How The Legislature Takes Action

The operations of the Legislature are governed by a set of rules that may be changed by a majority vote of all members. The rules provide for parliamentary procedure at meetings.

Regular meetings of the full Legislature are annually scheduled by the Chairman. There are usually two legislative meetings per month, except in August when the legislature recesses.

Special meetings may be called by the Chairman or by way of a petition signed by a majority of the members. All meetings of the legislature are open to the public.

The work of the legislature involves taking action on communications from the County Executive, the various county departments and agencies, other governments, the public, and the legislators themselves. The following paragraphs will trace the steps which are followed from the time an item comes to the Legislature until action is taken.

When the County Executive, or a department head, needs legislative approval for some action which is required for the proper functioning of county government, be it the approval of the annual budget or the change in the title of a county job, a letter is sent to the legislature, often accompanied by additional information which can be used by the legislators in making a decision on the matter. Likewise, private citizens or organizations, other government and business concerns also send communications to the legislature asking that action be taken on some matter. Communications from county officials and others oftentimes do not request any specific action and are sent to the legislature to provide information or opinions on issues of concern to the legislative body.

A legislator may submit items for consideration by his or her colleagues. Usually such items come in the form of a resolution which briefly outlines an issues and suggests action which can be taken. Resolutions cover a wide range of subject areas.

A less frequent means of legislative action is the Local Law, which is required for major policy decisions such as the creation or elimination of a department or other changes in the County Charter and Administrative Code, the basic legal documents of Erie County government.

A communication, resolution or Local Law is officially received by the legislature in the Office of the Clerk. All items which are received are put on the agenda for the next meeting of the Legislature. There is a deadline for submitting items to be included on a meeting agenda, usually 11:00 a.m. two business days preceding a meeting. Items which are received later may be added to the agenda only with the unanimous approval of the legislators.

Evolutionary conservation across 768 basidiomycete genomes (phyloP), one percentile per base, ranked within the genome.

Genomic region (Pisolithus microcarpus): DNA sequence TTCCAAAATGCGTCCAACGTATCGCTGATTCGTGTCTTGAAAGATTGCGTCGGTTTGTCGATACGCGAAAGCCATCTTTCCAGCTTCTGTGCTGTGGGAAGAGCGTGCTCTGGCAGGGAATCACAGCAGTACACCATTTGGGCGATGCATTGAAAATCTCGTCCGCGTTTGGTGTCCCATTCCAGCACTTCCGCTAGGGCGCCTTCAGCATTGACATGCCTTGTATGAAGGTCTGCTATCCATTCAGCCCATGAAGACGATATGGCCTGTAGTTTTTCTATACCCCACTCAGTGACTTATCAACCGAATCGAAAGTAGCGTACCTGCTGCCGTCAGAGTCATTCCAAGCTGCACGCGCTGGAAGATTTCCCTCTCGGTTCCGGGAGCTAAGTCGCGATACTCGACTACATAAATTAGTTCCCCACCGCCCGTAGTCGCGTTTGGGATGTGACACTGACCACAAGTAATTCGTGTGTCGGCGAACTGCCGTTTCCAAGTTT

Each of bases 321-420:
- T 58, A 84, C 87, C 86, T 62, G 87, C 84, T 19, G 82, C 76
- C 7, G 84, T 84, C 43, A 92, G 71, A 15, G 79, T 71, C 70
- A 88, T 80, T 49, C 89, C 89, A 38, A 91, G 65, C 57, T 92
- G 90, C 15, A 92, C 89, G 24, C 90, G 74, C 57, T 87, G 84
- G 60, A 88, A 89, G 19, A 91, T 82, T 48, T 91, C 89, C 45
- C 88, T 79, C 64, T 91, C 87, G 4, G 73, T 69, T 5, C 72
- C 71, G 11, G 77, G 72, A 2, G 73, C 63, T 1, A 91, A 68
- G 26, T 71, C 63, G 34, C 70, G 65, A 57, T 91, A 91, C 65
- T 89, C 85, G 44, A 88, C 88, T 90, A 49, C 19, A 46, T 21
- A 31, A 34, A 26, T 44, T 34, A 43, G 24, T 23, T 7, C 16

Preceding full legislative meetings, each party holds a caucus to review agenda items. The caucuses are presided over by the leaders of the respective parties. No official action takes place in a caucus.

Once an item is on the agenda of a legislative meeting, one of the four courses of action can be taken. An item can be approved, defeated, sent to a committee for study and recommendation, or received and filed. Items which are received and filed are usually of an informational nature and do not require action.

Items that are sent to committees are put on an agenda and are then either approved, defeated, received and filed, or left on the agenda of the committee for further consideration. The actions of a committee are contained in reports that recommend the action of the committee to the full legislature. When the committee reports are presented to the legislature, individual items contained in the report may be "separated" for consideration and approval or for the purpose of returning an item to committee for further study. If an item is referred back to committee it will appear in a subsequent committee report.

An item may be discharged from further committee consideration by a majority vote of the legislature. After being discharged, the item is considered for approval.

The legislature may sometimes require a county department or official to study a matter and report back with recommendations for possible action. In such case the whole legislative process may be repeated on an item.

The legislature may also leave an item 'on the table' for consideration at some future time. In the case of local laws which are introduced, each proposal must remain on the table of the legislature for at least eight days, including Sunday, before action may be taken.

Certain actions of the legislature require the approval of the County Executive before they may take effect. Among such actions are all local laws, emergency appropriations and allocations form the county contingency fund. In addition, State law requires that certain types of local laws be put before the voters for final approval.

Following each meeting of the legislature, the Clerk's office prepares the official minutes of the meeting. Legislative action, including votes of the legislators, is recorded. Any on legislator may request a roll call on any vote and all roll call votes are listed in the minutes. After the minutes have been printed, copies are distributed to various officials to inform them of the actions of the Legislature. These minutes are also public record, and as such, are available for inspection at any time in the offices of the Erie County Legislature.